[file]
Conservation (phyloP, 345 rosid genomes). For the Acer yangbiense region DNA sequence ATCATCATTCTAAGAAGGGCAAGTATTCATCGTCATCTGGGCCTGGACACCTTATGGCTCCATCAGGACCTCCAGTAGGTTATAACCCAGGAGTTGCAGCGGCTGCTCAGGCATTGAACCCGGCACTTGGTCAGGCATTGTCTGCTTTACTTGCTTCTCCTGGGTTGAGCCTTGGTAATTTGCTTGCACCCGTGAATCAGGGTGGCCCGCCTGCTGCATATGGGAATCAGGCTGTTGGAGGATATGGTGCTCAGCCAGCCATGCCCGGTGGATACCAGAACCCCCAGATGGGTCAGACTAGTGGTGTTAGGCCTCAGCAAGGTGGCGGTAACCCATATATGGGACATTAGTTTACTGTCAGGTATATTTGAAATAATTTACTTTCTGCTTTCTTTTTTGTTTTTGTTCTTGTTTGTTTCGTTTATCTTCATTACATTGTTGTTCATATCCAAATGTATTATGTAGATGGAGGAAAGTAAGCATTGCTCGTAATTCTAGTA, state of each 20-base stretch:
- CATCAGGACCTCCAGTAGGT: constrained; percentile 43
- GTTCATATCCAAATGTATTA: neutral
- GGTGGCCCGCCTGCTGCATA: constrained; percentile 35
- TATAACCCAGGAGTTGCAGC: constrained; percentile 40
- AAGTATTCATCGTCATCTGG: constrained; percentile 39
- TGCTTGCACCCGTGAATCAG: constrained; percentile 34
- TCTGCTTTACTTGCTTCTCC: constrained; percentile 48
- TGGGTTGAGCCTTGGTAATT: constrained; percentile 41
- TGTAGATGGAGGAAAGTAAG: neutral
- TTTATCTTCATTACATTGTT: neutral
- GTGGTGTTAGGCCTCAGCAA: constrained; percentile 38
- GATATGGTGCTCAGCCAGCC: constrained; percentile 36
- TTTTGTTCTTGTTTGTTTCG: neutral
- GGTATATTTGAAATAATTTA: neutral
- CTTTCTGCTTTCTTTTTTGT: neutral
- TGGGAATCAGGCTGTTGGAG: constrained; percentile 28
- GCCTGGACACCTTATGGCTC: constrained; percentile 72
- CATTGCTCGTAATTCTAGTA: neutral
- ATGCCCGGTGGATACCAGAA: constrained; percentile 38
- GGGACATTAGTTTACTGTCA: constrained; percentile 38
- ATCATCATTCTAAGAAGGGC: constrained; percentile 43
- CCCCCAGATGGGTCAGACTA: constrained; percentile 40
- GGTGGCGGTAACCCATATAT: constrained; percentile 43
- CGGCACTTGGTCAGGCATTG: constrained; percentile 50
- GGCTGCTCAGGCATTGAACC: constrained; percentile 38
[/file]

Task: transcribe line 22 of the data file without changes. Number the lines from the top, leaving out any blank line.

- ATCATCATTCTAAGAAGGGC: constrained; percentile 43